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    Quote Originally Posted by darla_g View Post
    What i found interesting is that Female Impersonators seemed to be quite popular dating back to the 1890s. So that was acceptable but god forbid someone showed up at the theater that way!
    Watch the movie Victor Victoria.

    It was about a woman impersonating a man impersonating a woman. Hard to explain.

    Random thought that might resonate with some of you.

    I think that a lot of the crossdressing on TV and in movies was a vestige of vaudeville.

    I remember trying to look up "transvestite" in the card catalog at the library. Never found anything.
    Couldn't ask for the librarian's help.

    As for getting clothes, you didn't really need the Internet; there was the Sears Catalog, that we all remember. It was like the Amazon of its day. Sears would still be thriving today if it didn't discontinue mail order just before online shopping came about.

    Playboy was pretty tame, although it did have some references to crossdressing, at least in the cartoons.

    I still remember Penthouse Forum. There were some great crossdressing stories in there. But, I always believed that they were stories written by the editor, not to the editor.

    As a teenager, a friend of a friend appeared to be gay. In particular, affected voice and mannerisms. I believed he logic that all transvites were gay. How could I be gay? I wasn't like him at all.

    My dad would have thrown me out of the house. My mom gave some indications that she maybe knew and might have accepted me. But, no way that I was going to have that version of "The Talk".

    After both my parents passed, I felt a little more free to crossdress. Then I only had to hide from my wife.
    Last edited by Sometimes Steffi; 01-31-2021 at 11:06 PM.
    Hi, I'm Steffi and I'm a crossdresser... And I accept and celebrate both sides of me. Or, maybe I'm gender fluid.

    Gender fluid (adj.) - Describes a person whose gender identity is not fixed. A person who is gender fluid may always feel like a mix of the two traditional genders, but may feel [more] like one gender some days, and [more like] another gender other days.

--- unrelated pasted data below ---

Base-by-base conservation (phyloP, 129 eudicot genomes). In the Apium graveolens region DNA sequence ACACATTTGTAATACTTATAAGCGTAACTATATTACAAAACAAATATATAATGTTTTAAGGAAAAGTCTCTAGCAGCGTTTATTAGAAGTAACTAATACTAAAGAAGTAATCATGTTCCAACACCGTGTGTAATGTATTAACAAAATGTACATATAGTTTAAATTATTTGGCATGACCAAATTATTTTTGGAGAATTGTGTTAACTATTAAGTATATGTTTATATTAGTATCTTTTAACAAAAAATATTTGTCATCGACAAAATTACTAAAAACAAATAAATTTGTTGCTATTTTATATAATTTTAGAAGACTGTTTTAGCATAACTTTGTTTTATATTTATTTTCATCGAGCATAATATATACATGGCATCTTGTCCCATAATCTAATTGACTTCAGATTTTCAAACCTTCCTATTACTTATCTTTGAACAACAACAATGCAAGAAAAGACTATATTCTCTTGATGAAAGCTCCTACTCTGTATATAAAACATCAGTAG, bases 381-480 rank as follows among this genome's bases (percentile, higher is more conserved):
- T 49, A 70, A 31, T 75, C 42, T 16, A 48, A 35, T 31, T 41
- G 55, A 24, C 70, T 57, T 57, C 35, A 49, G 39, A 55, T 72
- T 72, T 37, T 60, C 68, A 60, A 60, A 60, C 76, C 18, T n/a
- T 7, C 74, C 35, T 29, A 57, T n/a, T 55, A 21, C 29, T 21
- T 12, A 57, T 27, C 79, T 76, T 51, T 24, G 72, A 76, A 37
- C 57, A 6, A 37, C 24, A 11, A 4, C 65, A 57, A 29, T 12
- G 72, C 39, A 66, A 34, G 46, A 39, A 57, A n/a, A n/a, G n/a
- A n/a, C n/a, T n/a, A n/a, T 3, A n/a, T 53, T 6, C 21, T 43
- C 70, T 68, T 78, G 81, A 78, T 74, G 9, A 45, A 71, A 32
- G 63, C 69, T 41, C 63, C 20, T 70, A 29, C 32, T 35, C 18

Ref: https://www.lgbthealtheducation.org/wp-content/uploads/LGBT-Glossary_March2016.pdf

  11. #36
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    I lived those days when it was against the law to wear clothing designed for the opposite sex. Never stopped me, as it was so wonderful to dress up. Rayon and satin undies, then nylon. Just heavenly! Then to discover Vanity Fair lingerie. How could we resist? In spite of laws forbidding it many of us did. And survived! Served our country in a manly way, feminely underdressed. Traveling coast to coast dressed as our sisters, knowing jail or worse waited around every curve. In my 80's now and still with the desire!

  12. #37
    Senior Member Pumped's Avatar
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    Quote Originally Posted by Sometimes Steffi View Post

    As for getting clothes, you didn't really need the Internet; the was the Sears Catalog, that we all remember. It was like the Amazon of it's day. Sears would still be thriving today if it didn't discontinue mail order just before online shopping came about.

    I find it ironic that modern "mail order" or better known as the internet probably helped kill off Sears. They were the driving force behind mail order 100 years ago. Back a few years Sears upper management must have been wearing blinders to not dive into the internet and push e-mail order! They should have been larger than Amazon.

  13. #38
    Member Kiwi Primrose's Avatar
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    As Cheryl said "I was there". I was born in small town New Zealand in 1936. I was a real country boy with a love of books but also a good athlete. My hidden love was women's clothing and fashion but this was something I couldn't share with anybody.
    In those days any man dressing as a woman was committing a criminal offence and would be prosecuted and the fact publicised in newspapers. They would be considered "queer" and ostracised in society, especially their own community.
    My breakthrough came when I met the girl I would marry and found a sympathetic attitude that persists to this day.

  14. #39
    Junior Member KristyPa's Avatar
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    In the 60's I guess, we had the good ole Sears catalog to check out women's clothes even undergarments, so exciting. I never checked out guys cloths just women's. I dressed a little in the 60's in the house I really got into dressing around 1970.

    1990 was the first time out went out to a bar as Kristy in Pittsburgh. At the time I thought I was the only guy that dressed as a girl. When i went into the bar that night I met 3 other cd's.

    I feel even today cross dressing is still frowned upon by most people. It doesn't seem much different to me today than it did in 1990 when I first went out. One bar I went to in the early 90's refused me service because of my attire. I was dressed in a simple black skirt, top and blazer nothing considered wild or over the top at all.
    Last edited by KristyPa; 01-31-2021 at 08:33 AM.

  15. #40
    Exploring NEPA now Cheryl T's Avatar
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    I think the best part of the 60's and early 70's was having long hair.